Freezing computer: Steps to fix

Most freezes are only software locks, often limited to a single program, but can cause the entire system appears to hang. The rest are caused by the hardware. Failing power supplies can cause all sorts of problems, for example, including freezing.
Memory is also a frequent culprit. Replace corrections memory modules problems related to the memory of a third of the time on desktop systems and one-quarter of the time on mobile systems, according to studies by Microsoft.

Whole System is freezing?

Press the Alt and F4 key. This can close the program without any problem anymore.

Press the Tab Alt and collectively key to switch to another program. If you can not see any changes by pressing Alt and Tab and then try to open the Task Manager by pressing the left Shift key and left Control, Escape. If this key combination does not Task Manager opens, press Ctrl, Alt and Del, then press the down arrow key on the keyboard four times to highlight Start Task Manager. Press Enter.
Determine the problem area. If the mouse cursor moves freely, then you have a program locked and you need to find the process that is hogging the CPU. If the whole system seems uneven, and you can hear or see the hard disk to be continuously active, then you are facing the depletion of memory.

Go to the Processes tab. Sort by CPU or determined memory. If the mouse is functional, click the headings to sort the column. Otherwise, press Tab to move forward or Shift and Tab to move through the controls up to the head. Then use the arrow keys to select the heading you want to sort and press Enter.

Select the item at the top of the list, which must be the problem program. If the mouse does not work, use Tab or Shift and Tab to navigate the list.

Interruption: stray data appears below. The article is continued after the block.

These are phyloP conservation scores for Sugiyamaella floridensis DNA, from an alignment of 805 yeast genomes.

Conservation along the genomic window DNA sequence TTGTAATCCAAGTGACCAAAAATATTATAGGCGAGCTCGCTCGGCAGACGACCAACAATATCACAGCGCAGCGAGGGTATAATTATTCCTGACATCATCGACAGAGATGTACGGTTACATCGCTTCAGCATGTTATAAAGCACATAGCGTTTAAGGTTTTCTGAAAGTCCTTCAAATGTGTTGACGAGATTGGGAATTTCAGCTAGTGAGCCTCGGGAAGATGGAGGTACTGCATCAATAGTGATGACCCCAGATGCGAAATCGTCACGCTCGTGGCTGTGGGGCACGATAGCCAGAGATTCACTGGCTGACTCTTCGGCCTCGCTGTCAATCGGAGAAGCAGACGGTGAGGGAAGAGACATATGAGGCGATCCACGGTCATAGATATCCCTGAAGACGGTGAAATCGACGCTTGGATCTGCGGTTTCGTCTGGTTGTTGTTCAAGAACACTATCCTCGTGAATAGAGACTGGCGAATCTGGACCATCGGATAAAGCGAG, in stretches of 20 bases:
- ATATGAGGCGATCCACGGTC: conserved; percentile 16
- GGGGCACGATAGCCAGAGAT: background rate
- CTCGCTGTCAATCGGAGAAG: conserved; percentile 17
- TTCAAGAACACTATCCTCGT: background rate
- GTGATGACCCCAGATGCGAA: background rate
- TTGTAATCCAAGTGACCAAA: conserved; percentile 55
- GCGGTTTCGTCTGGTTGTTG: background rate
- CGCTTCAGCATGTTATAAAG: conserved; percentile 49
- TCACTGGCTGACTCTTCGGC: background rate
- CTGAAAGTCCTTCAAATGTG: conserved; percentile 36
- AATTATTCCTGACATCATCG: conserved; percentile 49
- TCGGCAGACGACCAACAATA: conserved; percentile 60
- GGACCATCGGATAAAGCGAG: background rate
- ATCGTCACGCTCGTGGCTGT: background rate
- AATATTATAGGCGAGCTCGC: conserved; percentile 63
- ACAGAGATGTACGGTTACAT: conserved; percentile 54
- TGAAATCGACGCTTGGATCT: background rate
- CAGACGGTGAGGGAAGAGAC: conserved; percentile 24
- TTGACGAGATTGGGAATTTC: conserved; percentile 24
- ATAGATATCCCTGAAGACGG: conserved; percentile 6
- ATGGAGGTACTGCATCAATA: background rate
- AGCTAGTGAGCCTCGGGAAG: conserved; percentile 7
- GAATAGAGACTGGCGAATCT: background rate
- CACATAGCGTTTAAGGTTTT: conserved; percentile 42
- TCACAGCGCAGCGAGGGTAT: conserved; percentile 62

Click on the End Process or press Alt and E then click End Process in the confirmation box or press Spacebar keyboard. If none of this works, your computer may be completely frozen due to a problem component.

Component issues

Turn off the computer and unplug the power supply.

For a desktop computer, open the computer case, consult your owner’s manual as needed to locate and replace the memory modules. Remove the retaining clip back from the memory module and pull the module up out of its socket. Push the memory into the slot while pulling the retaining clips gently into memory until it is fully seated. To replace, make sure the notch is aligned with the memory slot.

For laptops, locate your memory, which is usually located behind a door marked at the bottom. Unscrew the door. Remove the retaining clips back from the memory module and pull the module towards you at an angle of 45 degrees. Then pull the module out of its socket. Push memory in the slot at a 45 degree angle. Rotate the module gently until the retaining clips are tight, and the module is fully seated. To replace, make sure the notch is aligned with the memory slot.

Loosen the screw on the faceplate of the video memory card, if present on the desktop, and push the latch on the back of the card into the slot. Pull the card out, then push the card directly into the slot until the latch recess again. Screw the face plate in the case. This does not apply to laptops.

Replace any add-in cards present on the desktop.

Overheating Problems

Check the temperature. If your computer supports temperature monitoring, use the utility provided by the supplier to check temperatures. Anything above 140 degrees Fahrenheit should be considered suspect.

Identify defective fans. Any fans do not move under load with high heat projection should be replaced immediately on desktops. If your laptop has a faulty fan, it is necessary to have it serviced professionally.